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African agrifood exports and the EU market: a decade of change


Alan Matthews and Patrick Wustmann
Department of Economics and Institute for International Integration Studies, Trinity College Dublin


IIIS Discussion Paper No. 354

Abstract


This paper examines the performance of African agri‐food exports to the EU market over the first decade of the new millennium. The EU is Africa’s single largest export market absorbing just half of all African agri‐food exports. Countries are grouped according to the preferential trade regime they enjoy to enter the EU market: North African countries under EuroMed agreements; least developed
African countries under the Everything but Arms arrangement; other African countries under the Cotonou Agreement; and South Africa under its Trade, Development and Cooperation Agreement. Despite these preferences, Africa appears to be losing market share. A shift‐share analysis confirms that, with the exception of the African Mediterranean countries, the competitiveness of African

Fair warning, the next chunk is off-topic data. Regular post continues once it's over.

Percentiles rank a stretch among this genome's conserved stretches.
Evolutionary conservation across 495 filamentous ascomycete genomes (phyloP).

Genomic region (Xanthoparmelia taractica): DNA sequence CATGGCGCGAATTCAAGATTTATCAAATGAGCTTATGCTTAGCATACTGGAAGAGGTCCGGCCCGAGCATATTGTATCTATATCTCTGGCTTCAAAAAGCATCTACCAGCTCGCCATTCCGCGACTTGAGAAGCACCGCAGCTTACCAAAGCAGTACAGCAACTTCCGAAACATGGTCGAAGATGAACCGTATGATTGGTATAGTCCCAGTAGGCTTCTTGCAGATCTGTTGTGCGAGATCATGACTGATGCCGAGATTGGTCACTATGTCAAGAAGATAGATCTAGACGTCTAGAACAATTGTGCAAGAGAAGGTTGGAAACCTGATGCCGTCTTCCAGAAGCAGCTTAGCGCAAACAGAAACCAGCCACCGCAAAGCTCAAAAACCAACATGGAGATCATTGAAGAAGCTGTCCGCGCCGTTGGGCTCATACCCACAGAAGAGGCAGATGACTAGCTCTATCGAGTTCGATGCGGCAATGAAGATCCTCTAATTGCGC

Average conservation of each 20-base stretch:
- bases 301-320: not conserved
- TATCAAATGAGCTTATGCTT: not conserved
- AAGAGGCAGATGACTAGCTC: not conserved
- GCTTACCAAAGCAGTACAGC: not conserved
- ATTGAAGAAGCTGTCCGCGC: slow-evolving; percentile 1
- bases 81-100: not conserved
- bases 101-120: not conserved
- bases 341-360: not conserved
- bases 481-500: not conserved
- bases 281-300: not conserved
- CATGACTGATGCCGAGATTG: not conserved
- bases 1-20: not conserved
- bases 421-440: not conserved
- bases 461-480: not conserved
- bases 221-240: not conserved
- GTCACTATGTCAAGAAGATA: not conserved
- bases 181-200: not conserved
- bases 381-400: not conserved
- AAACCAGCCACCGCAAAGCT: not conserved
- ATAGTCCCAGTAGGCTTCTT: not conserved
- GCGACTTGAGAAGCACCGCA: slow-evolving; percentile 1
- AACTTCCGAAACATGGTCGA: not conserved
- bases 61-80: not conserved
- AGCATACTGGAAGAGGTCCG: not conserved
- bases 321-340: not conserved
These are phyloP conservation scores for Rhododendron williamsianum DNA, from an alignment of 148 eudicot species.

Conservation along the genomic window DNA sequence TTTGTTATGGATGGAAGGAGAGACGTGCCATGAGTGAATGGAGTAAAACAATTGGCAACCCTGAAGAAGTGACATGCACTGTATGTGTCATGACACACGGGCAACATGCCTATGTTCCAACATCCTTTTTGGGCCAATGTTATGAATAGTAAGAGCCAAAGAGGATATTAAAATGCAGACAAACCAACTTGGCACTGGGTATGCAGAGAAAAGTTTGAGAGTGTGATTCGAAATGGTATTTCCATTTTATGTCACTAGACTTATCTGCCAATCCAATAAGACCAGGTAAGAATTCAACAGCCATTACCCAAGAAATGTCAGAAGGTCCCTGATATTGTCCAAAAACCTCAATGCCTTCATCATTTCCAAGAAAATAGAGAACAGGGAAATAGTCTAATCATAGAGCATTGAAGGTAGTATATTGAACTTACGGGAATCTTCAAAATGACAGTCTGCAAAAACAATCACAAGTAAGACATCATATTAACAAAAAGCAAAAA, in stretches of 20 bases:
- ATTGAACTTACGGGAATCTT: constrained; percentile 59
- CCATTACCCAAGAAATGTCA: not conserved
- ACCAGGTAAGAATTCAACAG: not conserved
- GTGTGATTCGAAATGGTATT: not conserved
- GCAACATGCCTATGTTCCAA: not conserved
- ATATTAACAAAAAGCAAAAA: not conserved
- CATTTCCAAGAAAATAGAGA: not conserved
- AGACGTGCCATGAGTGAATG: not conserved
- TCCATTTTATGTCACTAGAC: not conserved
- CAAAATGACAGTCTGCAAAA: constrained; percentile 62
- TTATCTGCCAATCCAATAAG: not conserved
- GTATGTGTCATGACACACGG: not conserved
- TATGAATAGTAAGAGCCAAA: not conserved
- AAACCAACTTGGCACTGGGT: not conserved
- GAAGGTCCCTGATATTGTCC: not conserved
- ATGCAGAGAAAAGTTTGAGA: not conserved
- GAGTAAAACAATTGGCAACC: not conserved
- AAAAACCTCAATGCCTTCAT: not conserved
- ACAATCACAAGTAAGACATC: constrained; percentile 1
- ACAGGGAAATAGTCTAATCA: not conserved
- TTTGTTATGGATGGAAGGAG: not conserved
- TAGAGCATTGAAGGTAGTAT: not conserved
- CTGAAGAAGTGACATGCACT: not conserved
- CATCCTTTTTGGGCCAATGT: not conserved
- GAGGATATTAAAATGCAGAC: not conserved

exporters deteriorated over this decade. Examination of the potential impact of duty‐free access for non‐LDC African exporters under the interim Economic Partnership Agreements after 2008 shows that this is not likely to reverse this trend. Despite evidence that preferences for agri‐food products work, improving Africa’s export performance will require investment by African countries themselves in overcoming the supply‐side obstacles to increasing agri‐food exports.

Keywords: Africa, EU, agricultural exports, market access, preference agreements
JEL Classification F14, Q17




Last updated 28 August 2014 by IIIS (Email).